Professor Armchair Critic is correct – at least historically speaking – although her understanding of Ghosts Alive’s plot leaves much to be desired. Ghosts Alive merely uses the Ghost Tower as a poignant and relevant place to tell the story, and as such doesn’t actually suggest that Greville was killed – or died – inside the tower, much like Cinderella didn’t necessarily go to a ball at your local theatre.

Indeed, some of the hosts go into quite a bit of detail about the legend, including the fact Greville was in London at the time of the murder. Despite the historical bias, much of the emphasis in Ghosts Alive is the fact the Ghost Tower is apparently still haunted by Greville, and his assailant Ralph Heywood.


Critics argue that the murder didn't take part in Warwick, although Ghosts Alive doesn't suggest it did

The plot of Ghosts Alive is introduced at the entrance to the Ghost Tower, before in the first room the ghost of Sir Fulke Greville tells the simplified story of his murder before visitors move upstairs into the living quarters.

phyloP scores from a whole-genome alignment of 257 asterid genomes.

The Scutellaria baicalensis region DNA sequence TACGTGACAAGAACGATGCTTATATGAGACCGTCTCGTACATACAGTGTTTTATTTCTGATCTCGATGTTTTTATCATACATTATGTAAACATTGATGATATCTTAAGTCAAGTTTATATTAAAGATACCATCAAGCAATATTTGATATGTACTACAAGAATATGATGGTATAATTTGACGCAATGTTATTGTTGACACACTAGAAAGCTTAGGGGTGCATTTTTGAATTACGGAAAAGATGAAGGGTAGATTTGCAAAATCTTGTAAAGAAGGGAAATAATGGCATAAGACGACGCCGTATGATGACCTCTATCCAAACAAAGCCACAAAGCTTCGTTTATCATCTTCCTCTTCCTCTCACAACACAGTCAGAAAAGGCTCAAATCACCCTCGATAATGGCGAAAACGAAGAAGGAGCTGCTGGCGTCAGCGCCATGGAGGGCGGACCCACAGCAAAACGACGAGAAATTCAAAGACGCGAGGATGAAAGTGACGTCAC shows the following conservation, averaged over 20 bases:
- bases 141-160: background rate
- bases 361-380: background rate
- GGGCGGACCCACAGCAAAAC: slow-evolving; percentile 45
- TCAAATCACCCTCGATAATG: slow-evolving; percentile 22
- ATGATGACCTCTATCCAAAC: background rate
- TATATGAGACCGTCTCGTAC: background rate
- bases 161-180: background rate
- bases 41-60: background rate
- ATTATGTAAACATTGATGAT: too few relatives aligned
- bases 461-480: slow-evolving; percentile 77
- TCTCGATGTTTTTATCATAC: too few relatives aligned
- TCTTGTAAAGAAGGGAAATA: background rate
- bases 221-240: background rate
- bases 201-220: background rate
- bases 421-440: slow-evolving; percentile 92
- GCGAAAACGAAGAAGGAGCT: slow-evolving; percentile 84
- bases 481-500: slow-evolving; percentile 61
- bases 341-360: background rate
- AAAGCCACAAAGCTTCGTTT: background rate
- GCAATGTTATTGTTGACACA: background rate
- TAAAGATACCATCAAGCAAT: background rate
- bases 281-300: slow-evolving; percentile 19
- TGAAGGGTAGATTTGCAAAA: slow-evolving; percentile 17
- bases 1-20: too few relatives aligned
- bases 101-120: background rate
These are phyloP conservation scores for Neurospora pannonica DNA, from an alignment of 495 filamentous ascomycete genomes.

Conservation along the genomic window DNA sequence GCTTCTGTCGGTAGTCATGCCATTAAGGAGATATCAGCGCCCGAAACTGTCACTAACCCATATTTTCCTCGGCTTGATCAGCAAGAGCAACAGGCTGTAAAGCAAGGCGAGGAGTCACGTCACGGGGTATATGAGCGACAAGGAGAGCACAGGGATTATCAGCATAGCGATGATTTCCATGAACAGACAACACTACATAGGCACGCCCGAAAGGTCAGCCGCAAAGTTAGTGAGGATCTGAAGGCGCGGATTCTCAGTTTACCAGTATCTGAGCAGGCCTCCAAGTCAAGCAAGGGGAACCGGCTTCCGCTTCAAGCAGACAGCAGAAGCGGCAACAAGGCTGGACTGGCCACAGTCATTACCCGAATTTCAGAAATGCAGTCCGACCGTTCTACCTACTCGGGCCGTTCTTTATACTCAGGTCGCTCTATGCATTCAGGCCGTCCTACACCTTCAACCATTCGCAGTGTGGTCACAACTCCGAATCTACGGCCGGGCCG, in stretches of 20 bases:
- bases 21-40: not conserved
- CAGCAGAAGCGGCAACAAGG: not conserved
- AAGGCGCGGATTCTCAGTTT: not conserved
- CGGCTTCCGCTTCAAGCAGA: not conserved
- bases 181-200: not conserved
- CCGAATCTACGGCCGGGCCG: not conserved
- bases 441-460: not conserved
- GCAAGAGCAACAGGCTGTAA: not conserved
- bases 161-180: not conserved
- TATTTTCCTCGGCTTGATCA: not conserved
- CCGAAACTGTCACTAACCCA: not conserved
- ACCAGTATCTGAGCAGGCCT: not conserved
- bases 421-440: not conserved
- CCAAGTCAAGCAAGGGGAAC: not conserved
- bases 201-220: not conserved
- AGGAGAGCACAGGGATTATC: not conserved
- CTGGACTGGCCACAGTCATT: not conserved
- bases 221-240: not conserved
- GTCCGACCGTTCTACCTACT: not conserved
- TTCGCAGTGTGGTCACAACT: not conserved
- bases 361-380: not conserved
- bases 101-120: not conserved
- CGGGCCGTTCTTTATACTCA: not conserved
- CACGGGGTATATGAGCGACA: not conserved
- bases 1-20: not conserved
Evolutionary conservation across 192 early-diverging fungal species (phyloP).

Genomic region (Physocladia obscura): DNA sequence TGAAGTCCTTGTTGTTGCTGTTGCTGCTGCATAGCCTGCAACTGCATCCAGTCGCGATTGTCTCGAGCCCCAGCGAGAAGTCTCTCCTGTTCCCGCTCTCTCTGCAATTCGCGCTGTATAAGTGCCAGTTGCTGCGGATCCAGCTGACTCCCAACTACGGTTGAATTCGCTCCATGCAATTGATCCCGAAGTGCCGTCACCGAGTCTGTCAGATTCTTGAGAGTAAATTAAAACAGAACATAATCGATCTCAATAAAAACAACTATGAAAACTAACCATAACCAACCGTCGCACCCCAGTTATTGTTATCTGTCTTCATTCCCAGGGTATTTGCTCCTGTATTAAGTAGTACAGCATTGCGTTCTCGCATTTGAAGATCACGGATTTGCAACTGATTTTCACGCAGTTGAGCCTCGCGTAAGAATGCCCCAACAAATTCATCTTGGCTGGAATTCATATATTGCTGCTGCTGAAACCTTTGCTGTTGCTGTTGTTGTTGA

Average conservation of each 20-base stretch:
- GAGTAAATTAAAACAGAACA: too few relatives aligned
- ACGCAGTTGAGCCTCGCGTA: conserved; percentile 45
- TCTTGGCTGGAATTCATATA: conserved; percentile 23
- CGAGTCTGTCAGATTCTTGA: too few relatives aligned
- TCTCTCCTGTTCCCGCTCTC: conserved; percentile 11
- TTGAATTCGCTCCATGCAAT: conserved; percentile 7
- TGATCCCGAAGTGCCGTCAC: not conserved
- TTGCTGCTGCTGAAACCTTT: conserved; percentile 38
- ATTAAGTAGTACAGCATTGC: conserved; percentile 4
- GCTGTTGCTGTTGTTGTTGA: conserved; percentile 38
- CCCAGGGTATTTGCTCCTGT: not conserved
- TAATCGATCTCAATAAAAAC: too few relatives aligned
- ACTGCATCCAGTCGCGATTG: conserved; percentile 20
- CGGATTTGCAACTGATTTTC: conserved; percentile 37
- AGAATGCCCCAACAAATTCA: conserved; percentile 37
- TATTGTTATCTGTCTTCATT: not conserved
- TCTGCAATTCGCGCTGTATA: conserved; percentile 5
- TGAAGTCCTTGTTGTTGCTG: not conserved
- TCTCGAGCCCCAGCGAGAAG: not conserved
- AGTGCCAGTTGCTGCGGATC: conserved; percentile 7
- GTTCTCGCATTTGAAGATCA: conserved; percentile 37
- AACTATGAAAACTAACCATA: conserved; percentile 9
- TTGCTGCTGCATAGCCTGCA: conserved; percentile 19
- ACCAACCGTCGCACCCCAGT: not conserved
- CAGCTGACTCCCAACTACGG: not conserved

While on Ghosts Alive the stabbing takes place in this room, this isn’t to imply that this is the same room where the Earl died – it is merely telling the story, while packing in a few scares while it’s at it.

Moving on, the tale takes a twist as a mentally tortured Ralph Heywood takes his own life, before guests leave the Ghost Tower after the 6-8 minute long show.

To coin a phrase, Rees’ criticisms of Ghosts Alive are ‘spurious’. The story of Sir Fulke Greville is complex, has been subject to various interpretations over the years, and while in the quest for simplicity Warwick Castle are economical with the amount of information thrown at guests, Ghosts Alive covers just one of the many stories that make up the colourful history of Warwick Castle. Continues...

Coaster Kingdom Magazine


Issue 20: Jul 2006

Issue 20, Volume 1
Volume 1
A History of Ghosts Alive and interviews with the cast

Issue 20, Volume 2
Volume 2
Diary from spending the day with the cast as they prepare for the 2006 show 

Open Mic - John Thorp
Travelling Coasters
Phil Ariss looks at how travelling coasters have changed over time in Open Mic

In The Picture
In The Picture